Kotlin If-Else on one line short (with Examples)

Kotlin If-Else on one line short (with Examples) 🩳

Tags:
Kotlin

In Kotlin, you can have if-else statements on one line. To write an if-else statement on one line, follow the conditional expression syntax:

if (condition) some_expression else other_expression
if (condition) some_expression else other_expression

For example:

fun main() { val age = 16 // One-liner if-else statement val age_group = if (age < 18) "Minor" else "Adult" println(age_group) }
fun main() { val age = 16 // One-liner if-else statement val age_group = if (age < 18) "Minor" else "Adult" println(age_group) }

Output in the console:

console
Minor
console
Minor

This is useful with shorter if-else statements because they allow you to write fewer lines of code while maintaining readability. However, avoid turning longer if-else statements into one-liners. Doing so can cause your code to lose clarity.

Four ways of If-Else Statements in Kotlin

To summarize the different methods of the if-else statement, here are three different variants of the same if-else query.

Methode 1 - The normal if else

fun main() { val age = 16 var age_group: String if (age < 18) { age_group = "Minor" } else { age_group = "Adult" } println(age_group) // Output: Minor }
fun main() { val age = 16 var age_group: String if (age < 18) { age_group = "Minor" } else { age_group = "Adult" } println(age_group) // Output: Minor }

Methode 2 - Without curly brackets

fun main() { val age = 16 var age_group: String if (age < 18) age_group = "Minor" else age_group = "Adult" println(age_group) // Output: Minor }
fun main() { val age = 16 var age_group: String if (age < 18) age_group = "Minor" else age_group = "Adult" println(age_group) // Output: Minor }

Methode 3 - One-liner

fun main() { val age = 16 // One-liner if-else statement val age_group = if (age < 18) "Minor" else "Adult" println(age_group) // Output: Minor }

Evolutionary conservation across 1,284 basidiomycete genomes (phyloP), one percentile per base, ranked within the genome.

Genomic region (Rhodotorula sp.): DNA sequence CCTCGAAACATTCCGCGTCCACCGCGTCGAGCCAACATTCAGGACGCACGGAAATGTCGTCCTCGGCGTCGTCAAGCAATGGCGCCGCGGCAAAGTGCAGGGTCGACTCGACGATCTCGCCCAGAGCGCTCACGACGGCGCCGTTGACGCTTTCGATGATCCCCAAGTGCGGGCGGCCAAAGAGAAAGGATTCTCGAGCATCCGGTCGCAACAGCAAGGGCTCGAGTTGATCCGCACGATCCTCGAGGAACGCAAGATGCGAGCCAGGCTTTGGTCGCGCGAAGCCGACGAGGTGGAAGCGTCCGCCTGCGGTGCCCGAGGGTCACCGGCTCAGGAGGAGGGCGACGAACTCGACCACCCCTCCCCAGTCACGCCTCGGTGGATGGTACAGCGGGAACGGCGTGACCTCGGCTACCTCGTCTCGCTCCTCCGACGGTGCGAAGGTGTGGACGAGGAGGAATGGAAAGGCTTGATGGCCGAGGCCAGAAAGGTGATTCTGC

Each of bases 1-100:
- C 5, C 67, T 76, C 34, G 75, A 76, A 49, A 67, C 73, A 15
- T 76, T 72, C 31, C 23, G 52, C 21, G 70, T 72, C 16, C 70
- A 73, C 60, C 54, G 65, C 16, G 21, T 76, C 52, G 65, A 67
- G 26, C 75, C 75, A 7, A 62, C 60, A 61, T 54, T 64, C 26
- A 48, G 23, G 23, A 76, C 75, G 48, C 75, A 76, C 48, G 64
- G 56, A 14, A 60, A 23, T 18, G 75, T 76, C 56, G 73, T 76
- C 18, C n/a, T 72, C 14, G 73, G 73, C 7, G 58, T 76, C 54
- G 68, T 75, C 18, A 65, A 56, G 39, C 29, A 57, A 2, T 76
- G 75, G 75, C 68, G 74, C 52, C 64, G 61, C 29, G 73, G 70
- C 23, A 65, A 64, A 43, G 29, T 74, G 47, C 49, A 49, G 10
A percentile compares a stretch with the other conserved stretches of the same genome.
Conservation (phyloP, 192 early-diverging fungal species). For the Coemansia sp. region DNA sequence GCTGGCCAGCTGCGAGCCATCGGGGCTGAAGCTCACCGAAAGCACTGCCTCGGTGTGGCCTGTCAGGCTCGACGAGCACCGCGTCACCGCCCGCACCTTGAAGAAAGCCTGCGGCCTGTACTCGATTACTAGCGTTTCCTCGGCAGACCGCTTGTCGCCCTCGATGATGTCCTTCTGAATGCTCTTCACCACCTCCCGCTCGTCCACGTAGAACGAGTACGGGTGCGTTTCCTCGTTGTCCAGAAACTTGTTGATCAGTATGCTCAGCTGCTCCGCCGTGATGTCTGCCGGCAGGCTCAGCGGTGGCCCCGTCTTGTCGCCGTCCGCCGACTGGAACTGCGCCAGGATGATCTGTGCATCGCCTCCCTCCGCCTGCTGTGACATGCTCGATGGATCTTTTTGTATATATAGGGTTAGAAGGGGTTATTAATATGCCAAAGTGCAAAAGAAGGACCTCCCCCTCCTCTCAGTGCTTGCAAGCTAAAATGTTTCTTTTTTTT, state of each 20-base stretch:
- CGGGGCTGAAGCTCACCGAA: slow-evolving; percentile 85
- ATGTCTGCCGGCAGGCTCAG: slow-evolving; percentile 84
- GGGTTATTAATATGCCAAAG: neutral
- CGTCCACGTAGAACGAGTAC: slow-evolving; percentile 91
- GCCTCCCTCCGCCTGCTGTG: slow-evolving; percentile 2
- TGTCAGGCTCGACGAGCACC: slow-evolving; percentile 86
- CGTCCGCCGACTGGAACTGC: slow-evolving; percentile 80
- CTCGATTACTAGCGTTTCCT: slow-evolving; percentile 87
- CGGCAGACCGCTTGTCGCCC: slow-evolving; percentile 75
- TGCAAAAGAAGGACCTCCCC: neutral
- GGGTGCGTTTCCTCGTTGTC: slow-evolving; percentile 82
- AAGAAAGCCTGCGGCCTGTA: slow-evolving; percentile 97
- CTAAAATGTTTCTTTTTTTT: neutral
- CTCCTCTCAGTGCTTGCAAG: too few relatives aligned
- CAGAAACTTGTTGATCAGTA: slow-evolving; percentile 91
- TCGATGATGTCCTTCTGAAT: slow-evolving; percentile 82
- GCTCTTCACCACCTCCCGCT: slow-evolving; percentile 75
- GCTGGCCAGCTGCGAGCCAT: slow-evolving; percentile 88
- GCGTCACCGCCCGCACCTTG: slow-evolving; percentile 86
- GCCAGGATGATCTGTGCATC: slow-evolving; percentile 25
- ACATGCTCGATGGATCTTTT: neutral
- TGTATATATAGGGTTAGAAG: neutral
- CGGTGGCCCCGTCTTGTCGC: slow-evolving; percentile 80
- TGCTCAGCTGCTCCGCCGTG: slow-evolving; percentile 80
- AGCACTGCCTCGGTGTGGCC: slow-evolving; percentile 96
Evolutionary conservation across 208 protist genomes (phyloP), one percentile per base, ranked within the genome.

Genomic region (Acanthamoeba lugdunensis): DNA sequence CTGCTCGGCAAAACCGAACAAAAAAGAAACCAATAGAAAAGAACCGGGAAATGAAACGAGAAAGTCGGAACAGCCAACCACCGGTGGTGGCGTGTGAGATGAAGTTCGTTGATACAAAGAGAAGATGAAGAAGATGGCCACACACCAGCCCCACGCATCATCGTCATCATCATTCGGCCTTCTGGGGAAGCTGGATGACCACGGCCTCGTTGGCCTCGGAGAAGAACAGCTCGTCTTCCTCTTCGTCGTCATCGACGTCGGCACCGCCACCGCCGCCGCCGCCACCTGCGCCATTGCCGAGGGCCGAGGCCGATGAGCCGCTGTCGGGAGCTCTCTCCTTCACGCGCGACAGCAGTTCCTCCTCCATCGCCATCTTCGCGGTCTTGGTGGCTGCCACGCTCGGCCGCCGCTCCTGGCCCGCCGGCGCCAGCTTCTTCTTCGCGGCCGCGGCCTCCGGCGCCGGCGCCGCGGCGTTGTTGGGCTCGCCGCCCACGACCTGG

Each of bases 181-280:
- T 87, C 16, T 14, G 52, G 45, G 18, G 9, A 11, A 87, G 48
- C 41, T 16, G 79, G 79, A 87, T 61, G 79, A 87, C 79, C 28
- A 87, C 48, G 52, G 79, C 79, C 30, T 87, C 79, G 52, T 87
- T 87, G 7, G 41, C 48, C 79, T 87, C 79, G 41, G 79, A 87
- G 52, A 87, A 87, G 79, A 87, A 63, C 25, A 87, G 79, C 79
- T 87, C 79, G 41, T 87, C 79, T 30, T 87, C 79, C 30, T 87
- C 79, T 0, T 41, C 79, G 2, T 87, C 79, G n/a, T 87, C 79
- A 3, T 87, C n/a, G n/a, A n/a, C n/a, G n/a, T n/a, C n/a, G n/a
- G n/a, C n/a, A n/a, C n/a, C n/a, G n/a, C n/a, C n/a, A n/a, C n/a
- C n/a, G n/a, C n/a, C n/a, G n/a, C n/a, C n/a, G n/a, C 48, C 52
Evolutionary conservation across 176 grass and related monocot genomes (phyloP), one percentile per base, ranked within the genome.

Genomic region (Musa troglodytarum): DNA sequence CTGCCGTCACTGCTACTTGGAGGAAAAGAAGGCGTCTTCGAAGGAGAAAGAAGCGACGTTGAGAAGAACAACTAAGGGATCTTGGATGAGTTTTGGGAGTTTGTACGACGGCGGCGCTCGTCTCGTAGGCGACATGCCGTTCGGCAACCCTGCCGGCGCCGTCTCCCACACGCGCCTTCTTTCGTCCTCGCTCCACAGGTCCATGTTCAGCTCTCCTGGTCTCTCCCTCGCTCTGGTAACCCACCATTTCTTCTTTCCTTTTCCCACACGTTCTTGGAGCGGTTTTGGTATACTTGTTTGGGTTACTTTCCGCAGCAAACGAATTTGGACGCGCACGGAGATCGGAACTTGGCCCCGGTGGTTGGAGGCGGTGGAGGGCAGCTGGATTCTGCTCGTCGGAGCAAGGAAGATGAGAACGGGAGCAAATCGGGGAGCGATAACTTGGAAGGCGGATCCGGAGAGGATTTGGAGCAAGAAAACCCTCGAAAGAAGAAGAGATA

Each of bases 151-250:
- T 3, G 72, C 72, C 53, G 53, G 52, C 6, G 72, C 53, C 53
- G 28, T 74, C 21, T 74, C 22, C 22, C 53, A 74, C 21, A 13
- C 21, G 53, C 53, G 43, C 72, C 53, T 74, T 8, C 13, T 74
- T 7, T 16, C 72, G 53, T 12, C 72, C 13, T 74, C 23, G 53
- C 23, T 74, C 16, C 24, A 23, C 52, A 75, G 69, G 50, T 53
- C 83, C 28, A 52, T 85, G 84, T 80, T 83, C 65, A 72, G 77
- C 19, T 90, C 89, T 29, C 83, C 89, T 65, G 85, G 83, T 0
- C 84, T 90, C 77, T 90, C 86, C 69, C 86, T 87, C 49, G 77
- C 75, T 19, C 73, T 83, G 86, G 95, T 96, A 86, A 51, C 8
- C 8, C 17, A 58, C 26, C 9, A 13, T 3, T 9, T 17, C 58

fun main() { val age = 16 // One-liner if-else statement val age_group = if (age < 18) "Minor" else "Adult" println(age_group) // Output: Minor }

Methode 4 - When statement

fun main() { val age = 16 var age_group: String when(age < 18) { true -> age_group = "Minor" false -> age_group = "Adult" } println(age_group) // Output: Minor }
fun main() { val age = 16 var age_group: String when(age < 18) { true -> age_group = "Minor" false -> age_group = "Adult" } println(age_group) // Output: Minor }

All these methods achieve the same goal in different ways. Which of these methods you should use depends very much on the application and can therefore not be said so sweepingly.

Special case null check

If you have a nullable reference and you want to use that reference you have to check if the reference is not null. To do that you could so it in a one-line if else check, like so:

val l: Int = if (b != null) b.length else -1 // Output: b = null => -1 // Output: b != null => b.length
val l: Int = if (b != null) b.length else -1 // Output: b = null => -1 // Output: b != null => b.length

Instead of writing the complete if expression, you can also express this with the Elvis operator ?:

val l = b?.length ?: -1
val l = b?.length ?: -1

If the expression to the left of ?: is not null, the Elvis operator returns it, otherwise it returns the expression to the right. Note that the expression on the right-hand side is evaluated only if the left-hand side is null.

Thanks for reading. Happy coding!